Never speak as if you are seeing the future as it will be. Make sure what is said is spoken of as possibilities arising out of the person’s current attitudes and choices. This keeps their mind free of depression arising from feeling trapped in an unavoidable future.

Realise that what you are seeing is most likely representing the situation the person is in at the moment and how they feel about it. I once visited a very intuitive woman who told me events that had happened in my life and many things about myself. She went on to say that from what she could see everything I tried in the future would lead nowhere. There appeared to be no success in relationships, and every avenue in work and endeavour seemed a dead end also.

What she failed to tell me, and had perhaps not understood about her own gift, was that the picture she painted was of my mood and fears at the time. I had recently been through divorce, felt terribly torn about what had happened, and from my pain saw all my future as grey and a continuance of my present despair. Her failure to point this out to me, to help me see how my dejection was creating a view of life that stopped me moving forward confidently, was a black mark on her otherwise great skill. I felt terrible for a day after her words, then realised for myself that she was merely reflecting my mood, and went forward to create my own future. If you can remain aware of this, you can be of great help to people, who constantly need reminding how their inner moods are creative powers for ill or good.

If you are going to use this ability often, learn some basic counselling skills such as those offered by the Samaritans or Co-Counselling. Both of them are offered at minimum cost, and are of great importance. If you cannot meet human emotions or pain without trying to repress it or make it better by trite advice, do not set yourself up as someone who can counsel others using the hand. Tell people openly that you are doing it for amusement and nothing more.

Counselling skills are not connected with huge amounts of technical information and diagnosis of other people’s condition. They are mainly to do with learning how to keep quiet, not giving other people advice, and how to help someone realise their own problem solving capacity.

One of the greatest of human tendencies is to feel that because we have managed to survive in life in what ever degree we have, we are an expert on relationships, in business, in the spiritual secrets of life. Because we have learnt to use our intuition does not make us great sages or wise in the ways of life. Present your information and help the person find their own decisions.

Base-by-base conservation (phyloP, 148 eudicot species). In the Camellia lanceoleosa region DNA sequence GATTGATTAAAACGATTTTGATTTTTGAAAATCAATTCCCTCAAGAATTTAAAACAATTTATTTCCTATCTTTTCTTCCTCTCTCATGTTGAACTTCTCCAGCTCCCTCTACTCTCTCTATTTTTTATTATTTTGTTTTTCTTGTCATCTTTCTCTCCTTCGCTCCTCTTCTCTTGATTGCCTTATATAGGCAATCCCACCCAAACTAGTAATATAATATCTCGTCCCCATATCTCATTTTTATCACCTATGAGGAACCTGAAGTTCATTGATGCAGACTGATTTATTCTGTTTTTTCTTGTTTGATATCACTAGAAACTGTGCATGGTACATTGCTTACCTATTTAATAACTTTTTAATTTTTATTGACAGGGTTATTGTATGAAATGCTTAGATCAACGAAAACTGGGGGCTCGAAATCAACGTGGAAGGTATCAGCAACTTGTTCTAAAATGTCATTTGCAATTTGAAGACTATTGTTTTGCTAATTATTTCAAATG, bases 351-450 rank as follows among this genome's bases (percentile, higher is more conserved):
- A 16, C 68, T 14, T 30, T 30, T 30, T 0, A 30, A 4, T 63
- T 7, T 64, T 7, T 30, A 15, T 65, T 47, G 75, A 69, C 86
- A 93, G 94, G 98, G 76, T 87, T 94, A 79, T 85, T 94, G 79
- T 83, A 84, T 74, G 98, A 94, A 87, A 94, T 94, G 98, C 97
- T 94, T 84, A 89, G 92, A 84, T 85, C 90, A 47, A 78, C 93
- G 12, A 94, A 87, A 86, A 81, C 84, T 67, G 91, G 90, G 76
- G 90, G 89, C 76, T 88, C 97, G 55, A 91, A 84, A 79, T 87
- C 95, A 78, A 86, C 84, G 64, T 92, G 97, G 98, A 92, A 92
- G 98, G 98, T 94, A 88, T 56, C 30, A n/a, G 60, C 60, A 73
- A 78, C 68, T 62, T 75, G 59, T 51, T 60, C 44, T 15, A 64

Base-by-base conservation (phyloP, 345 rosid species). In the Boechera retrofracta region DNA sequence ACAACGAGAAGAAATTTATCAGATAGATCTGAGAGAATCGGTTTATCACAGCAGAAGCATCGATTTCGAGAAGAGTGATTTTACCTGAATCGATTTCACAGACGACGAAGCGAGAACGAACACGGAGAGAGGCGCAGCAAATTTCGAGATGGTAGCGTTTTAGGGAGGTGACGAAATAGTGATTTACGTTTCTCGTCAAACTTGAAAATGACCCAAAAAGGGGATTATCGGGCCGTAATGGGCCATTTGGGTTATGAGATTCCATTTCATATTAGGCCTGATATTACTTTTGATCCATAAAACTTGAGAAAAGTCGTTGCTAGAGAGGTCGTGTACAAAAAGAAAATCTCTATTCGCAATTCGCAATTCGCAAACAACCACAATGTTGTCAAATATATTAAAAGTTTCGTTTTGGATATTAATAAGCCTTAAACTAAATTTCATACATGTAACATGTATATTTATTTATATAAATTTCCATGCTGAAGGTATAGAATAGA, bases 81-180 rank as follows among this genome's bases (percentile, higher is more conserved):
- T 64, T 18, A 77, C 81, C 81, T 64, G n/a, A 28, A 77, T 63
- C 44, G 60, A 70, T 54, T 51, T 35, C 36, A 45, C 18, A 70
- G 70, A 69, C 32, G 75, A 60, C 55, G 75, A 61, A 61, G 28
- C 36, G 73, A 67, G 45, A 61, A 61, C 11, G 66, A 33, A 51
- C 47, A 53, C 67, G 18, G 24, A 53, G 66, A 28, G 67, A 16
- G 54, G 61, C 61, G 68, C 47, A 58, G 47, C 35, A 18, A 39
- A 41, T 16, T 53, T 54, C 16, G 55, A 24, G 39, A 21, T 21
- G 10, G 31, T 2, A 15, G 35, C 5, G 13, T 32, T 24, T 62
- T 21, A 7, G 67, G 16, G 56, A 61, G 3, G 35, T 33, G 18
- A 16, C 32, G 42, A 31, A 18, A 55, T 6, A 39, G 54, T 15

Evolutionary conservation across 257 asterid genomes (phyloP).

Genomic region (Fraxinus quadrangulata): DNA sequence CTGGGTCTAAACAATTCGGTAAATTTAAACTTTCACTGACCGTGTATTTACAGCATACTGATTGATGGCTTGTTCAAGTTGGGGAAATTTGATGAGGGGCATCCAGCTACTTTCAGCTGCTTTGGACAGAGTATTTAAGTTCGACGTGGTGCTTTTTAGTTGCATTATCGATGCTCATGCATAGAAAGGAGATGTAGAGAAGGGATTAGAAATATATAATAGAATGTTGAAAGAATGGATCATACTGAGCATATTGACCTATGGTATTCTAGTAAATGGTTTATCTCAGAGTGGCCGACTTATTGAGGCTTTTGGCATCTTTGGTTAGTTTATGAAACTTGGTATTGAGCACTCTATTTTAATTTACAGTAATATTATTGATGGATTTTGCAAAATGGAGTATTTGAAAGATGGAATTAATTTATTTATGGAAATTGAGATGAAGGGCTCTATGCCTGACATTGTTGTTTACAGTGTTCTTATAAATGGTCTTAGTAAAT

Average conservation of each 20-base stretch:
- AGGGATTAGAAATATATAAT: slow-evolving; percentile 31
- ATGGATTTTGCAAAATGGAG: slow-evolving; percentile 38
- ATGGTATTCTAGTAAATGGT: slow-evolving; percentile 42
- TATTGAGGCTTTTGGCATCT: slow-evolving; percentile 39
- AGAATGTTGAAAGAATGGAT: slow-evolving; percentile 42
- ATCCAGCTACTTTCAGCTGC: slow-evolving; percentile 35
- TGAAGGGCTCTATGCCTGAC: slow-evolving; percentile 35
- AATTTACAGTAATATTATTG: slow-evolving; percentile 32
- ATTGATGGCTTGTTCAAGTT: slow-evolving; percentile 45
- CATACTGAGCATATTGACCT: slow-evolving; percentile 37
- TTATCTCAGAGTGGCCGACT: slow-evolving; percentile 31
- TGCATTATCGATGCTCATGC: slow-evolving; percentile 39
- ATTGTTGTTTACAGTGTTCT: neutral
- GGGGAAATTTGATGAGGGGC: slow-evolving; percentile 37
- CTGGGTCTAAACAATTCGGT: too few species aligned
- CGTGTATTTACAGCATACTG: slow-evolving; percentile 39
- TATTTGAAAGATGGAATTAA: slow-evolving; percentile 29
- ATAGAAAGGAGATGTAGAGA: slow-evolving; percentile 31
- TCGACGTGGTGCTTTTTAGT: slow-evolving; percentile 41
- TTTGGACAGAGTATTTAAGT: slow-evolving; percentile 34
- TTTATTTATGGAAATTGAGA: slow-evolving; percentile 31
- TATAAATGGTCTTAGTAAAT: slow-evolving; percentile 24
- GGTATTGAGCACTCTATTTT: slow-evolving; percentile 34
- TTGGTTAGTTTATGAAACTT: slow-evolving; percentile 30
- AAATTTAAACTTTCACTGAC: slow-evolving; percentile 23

Another powerful urge in many psychics I have watched, and of course in most of us not skilled in meeting human emotions, is to try to ‘make things okay’ for the person who cries in our presence, or shows anger about some life situation. People often need to release emotions, especially if you reveal a side of themselves they have not exposed publicly. In most cases you do not have to ‘do’ anything about this beside being with the person supportingly and sympathetically. If you have not set yourself up as a therapist, you need not get into that role. In fact keep out of it, lest you encourage the person to move into a dependent relationship with you.

The person can of course ask questions, and all you need do is to respond from your intuition or from what can be seen in the person’s hand. This giving of information is of great help, and need not be pushed into advice giving or coercion to live in a particular way that is the expression of your own horizons, restraints, fears and hopes. It is important to clarify the difference between advice and information.

 

Becoming An Accomplished Intuitive

A great deal of healing and problem solving can occur if you can find doorways into a persons hurts, strengths and difficulties through your intuition. But unfortunately most psychics are awful counsellors, and this is why it has been suggested that some level of counselling skill be learnt.

As you gain experience, aim to be skilled in what you do. Learn to communicate with your own unconscious, ask questions of it, doubt and explore until you find better performance and clarity. It is important for you to be clear about what you are doing when using intuition. Recognise honestly that just like any other faculty, such as reasoning, intuition has its limitations. Test your own ability to find out its level of accuracy. Give this a percentage mark if you can, so you can look your client in the eye and say something like – I have tried to ascertain the accuracy of my intuitive ability, and I find it is about 60%.

The more fully you understand that your unconscious is already an everyday part of your life, constantly providing background information, words in speech, habitual skills such as walking and writing, the easier you will feel about using its other faculties. Also, understanding how readily it responds to daily requests – for instance we may not have ridden a bicycle for years, yet can get on a bike and ride off – helps us to see how we can organise our use of it. Instead of simply asking what you intuitively perceive of a person, for instance, you could set up a series of questions so an all round response could be given them. You could start with physical health and work through, giving them a very full life-reading, covering work, relationships, and spiritual life.

Copyright © 1999-2010 Tony Crisp | All rights reserved